Do (Not) Feed the Bears: The Fitful History of Wildlife and Tourists in Yellowstone

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Product Details

University Press of Kansas
Publish Date
5.88 X 9.12 X 0.11 inches | 0.65 pounds

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"I long for books like Biel's Grizzly story--a sharp, complex history of our encounters with animals that's also a lovely, fun piece of writing. Her account of what Yellowstone's bears mean and why is an excellent read for general bear-lovers as well as scholars and students."--Jenny Price, author of Flight Maps: Adventures with Nature in Modern America

"Biel's thorough study of America's stormy relationship with the bears of Yellowstone is smart and sympathetic. . . . Valuable for both observers and practitioners of the management of charismatic wildlife."--Paul Schullery, author of Searching for Yellowstone and Real Alaska

"A must-read. It's too funny to pass up and too meaningful to ignore."--Hal K. Rothman, author of Devil's Bargains: Tourism in the Twentieth-Century American West
"Biel writes with conviction about the influence of various park superintendents, bear-management strategies, and changing eco-political influences, particularly the economic impact of the tourist trade. Years of training the public to regard bears as neither cute nor cuddly but as wild animals magnificent in their own right and deserving respect appear to have improved the welfare of wildlife in the park. Yet each generation must be educated anew, and Biel's book is a valuable contribution to that effort."--Booklist

"A superb, complex narrative. . . . Biel's work is rooted in solid research and . . . is also aided by her humorous insights."--Publishers Weekly (starred review)

"Biel uses the bear as a lens through which to explore larger questions about America's ambivalent cultural love affair with wilderness. . . . Her work raises thoughtful questions about both the responsibility and culpability of human beings seeking some meaningful and lasting connection to and understanding of wilderness."--The Historian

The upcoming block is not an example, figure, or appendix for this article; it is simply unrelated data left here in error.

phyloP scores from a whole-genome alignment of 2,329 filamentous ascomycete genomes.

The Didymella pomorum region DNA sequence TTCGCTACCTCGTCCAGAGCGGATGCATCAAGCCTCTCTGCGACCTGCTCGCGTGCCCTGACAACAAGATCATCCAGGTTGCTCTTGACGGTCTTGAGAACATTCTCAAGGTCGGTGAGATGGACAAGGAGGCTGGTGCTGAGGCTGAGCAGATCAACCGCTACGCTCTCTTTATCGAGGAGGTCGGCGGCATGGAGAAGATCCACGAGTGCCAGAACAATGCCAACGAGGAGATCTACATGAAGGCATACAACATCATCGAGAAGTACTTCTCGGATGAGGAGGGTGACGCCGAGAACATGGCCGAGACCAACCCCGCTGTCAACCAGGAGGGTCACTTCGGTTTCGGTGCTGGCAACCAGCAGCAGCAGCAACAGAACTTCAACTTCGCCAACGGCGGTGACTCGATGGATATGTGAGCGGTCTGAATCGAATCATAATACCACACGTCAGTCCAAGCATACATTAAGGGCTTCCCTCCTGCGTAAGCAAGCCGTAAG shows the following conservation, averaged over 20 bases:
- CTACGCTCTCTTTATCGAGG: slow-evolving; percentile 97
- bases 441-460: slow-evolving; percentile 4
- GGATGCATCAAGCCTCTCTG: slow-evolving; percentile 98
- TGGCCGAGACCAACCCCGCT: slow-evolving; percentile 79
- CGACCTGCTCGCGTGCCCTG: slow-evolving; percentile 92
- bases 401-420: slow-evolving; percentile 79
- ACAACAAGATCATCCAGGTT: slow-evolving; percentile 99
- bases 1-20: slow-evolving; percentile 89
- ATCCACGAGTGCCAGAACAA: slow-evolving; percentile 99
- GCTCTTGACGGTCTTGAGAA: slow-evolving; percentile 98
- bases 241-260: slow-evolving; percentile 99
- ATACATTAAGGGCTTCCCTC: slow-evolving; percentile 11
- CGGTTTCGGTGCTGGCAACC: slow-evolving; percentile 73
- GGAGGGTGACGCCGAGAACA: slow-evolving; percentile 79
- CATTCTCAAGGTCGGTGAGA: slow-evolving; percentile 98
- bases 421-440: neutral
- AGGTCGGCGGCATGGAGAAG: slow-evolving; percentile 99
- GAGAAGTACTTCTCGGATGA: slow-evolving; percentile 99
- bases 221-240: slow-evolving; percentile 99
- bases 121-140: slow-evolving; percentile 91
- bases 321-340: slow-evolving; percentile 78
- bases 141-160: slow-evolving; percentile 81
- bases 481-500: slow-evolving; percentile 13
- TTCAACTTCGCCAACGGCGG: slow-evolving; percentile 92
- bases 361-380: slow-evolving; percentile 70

"Biel chronicles this remarkable change of mind [the bear narrative] with verve and wit. . . . this is a beguiling [first] book."--Pacific Historical Review

"This nuanced, perceptive, and delightful book is a significant addition to wildlife literature and will deservedly attract a wide audience."--Yellowstone Science

"A significant piece, well researched and written. This book does a very good job of interpreting the animal's role in the wildlife and preservation debate in America."--Cultural Geographies

"Biel has written an excellent account of the bears of Yellowstone National Park and the people who interacted with them. The combination of scholarship, inherently fascinating topic, and accessible style makes this work a good choice for classroom use and an important book for environmental historians."--American Historical Review